In 2015, the San Diego Sheriffs Department reported that over 1,400 residential burglaries took place in our local communities, and most home security experts agree that the majority of home break-ins occur at the front and rear entrances of homes. For a large majority of San Diego homes, that rear entrance is typically a sliding patio door which poses no real deterrent for experienced criminals to force open.
Sliding patio doors are great for visibility to outdoor spaces—they maximize natural light, and they are so easy to operate in high traffic areas of homes with pool decks and patios. Yet, sliding patio doors are easy targets for forced entry into San Diego homes unless they are secured.
Most sliding patio doors are locked by a simple latching mechanism located in the handle, which thieves usually bypass by simple breakage or by tearing the door frame apart and prying the door off its track.
The following are some more effective ways to secure your sliding door against potential break-ins:
Dowels are a simple and cheap way to secure a sliding door. A San Diego homeowner can cut a wood dowel or even a broom handle to create a dowel and insert it into the inside track of the sliding door. This prevents anyone from sliding the door open from the outside, even if the lock is broken or compromised. Of course, if the door frame is broken and the entire door is removed from the tracks, a dowel would be of no help.
- Reinforced Locks
Some homeowners have found reinforced locks to be the most effective way to secure a sliding door. Auxiliary locks for sliding doors can be found where any door locks are sold. They can feature sliding bolts, pins and even chains to provide an additional layer of security to standard sliding door handle locks.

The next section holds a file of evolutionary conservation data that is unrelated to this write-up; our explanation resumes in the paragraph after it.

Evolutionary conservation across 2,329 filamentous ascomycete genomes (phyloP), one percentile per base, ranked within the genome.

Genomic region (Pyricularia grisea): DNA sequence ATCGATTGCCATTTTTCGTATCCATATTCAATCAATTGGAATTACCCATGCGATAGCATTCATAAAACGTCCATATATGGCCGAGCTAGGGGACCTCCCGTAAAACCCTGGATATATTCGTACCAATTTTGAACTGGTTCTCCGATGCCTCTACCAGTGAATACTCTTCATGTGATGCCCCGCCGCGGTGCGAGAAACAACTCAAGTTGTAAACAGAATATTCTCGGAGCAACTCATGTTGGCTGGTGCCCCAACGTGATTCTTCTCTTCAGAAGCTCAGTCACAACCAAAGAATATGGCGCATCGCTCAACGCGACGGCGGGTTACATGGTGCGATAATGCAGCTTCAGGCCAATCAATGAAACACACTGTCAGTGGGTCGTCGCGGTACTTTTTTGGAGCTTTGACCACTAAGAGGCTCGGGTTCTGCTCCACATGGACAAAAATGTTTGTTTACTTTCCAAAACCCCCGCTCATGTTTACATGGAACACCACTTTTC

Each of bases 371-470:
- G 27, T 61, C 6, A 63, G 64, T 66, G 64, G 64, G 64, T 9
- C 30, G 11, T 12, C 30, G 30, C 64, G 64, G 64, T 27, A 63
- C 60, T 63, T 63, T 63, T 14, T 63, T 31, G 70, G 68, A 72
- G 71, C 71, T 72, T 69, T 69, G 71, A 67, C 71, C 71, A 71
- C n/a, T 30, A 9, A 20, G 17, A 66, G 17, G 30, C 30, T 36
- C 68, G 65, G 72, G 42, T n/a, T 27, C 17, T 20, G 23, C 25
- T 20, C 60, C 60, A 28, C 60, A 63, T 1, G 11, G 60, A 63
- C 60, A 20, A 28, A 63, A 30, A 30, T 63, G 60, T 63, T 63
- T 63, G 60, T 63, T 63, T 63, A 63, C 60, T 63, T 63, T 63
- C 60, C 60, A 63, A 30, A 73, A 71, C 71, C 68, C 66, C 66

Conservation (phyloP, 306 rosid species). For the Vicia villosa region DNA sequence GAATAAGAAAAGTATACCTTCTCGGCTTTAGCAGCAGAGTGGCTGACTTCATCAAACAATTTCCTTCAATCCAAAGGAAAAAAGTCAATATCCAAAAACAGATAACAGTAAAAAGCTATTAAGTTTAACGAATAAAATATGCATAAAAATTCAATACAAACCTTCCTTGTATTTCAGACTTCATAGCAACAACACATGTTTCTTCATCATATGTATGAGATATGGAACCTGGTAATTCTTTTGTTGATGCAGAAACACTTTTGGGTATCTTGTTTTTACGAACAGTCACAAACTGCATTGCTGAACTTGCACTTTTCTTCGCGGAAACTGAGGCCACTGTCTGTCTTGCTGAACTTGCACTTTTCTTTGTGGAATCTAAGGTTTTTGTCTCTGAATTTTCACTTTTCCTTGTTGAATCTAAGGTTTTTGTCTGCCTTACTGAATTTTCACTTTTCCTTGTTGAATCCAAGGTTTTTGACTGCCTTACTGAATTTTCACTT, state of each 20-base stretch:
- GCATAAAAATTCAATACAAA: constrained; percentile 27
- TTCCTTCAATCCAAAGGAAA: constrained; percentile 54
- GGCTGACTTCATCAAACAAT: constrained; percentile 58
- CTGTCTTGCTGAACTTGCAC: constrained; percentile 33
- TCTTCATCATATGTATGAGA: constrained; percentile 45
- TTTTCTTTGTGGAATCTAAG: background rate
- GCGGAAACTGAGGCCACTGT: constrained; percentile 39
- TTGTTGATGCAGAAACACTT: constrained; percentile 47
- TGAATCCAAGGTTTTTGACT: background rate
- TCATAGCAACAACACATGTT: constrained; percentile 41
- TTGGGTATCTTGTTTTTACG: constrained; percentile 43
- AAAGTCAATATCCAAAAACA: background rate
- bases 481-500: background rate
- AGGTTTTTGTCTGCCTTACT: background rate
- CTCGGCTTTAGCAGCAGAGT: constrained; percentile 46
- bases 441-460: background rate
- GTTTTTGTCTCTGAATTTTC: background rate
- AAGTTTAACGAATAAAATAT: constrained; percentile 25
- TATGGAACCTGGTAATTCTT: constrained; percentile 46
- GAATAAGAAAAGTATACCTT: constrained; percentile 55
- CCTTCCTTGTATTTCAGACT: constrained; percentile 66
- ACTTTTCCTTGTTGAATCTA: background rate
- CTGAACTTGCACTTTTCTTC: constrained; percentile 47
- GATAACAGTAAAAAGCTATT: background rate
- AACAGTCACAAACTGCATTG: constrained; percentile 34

- Manufacturer Secure Doors
Most of the large sliding patio door manufacturers offer extra security features like bolting doors, which fix the door to the door frame, making the frame more secure from breakage. For example: Milgard Windows & Doors offers a feature on its Tuscany Series of sliding patio doors called “SmartTouch Bolt” which locks the door to the top frame using a touch-style button to operate a bolt.
You can also look for patio doors with security laminated glass, which makes it more difficult to break the glass from the outside. To secure the glass on your existing patio doors, you can add security film. Competent do-it-yourselfers can purchase the film at any home improvement store and install it themselves, or you can hire a company to install it for you.
If you feel your San Diego home could be a break-in risk, don’t ignore the most common vulnerability — the sliding patio door. Take action and keep your home secure.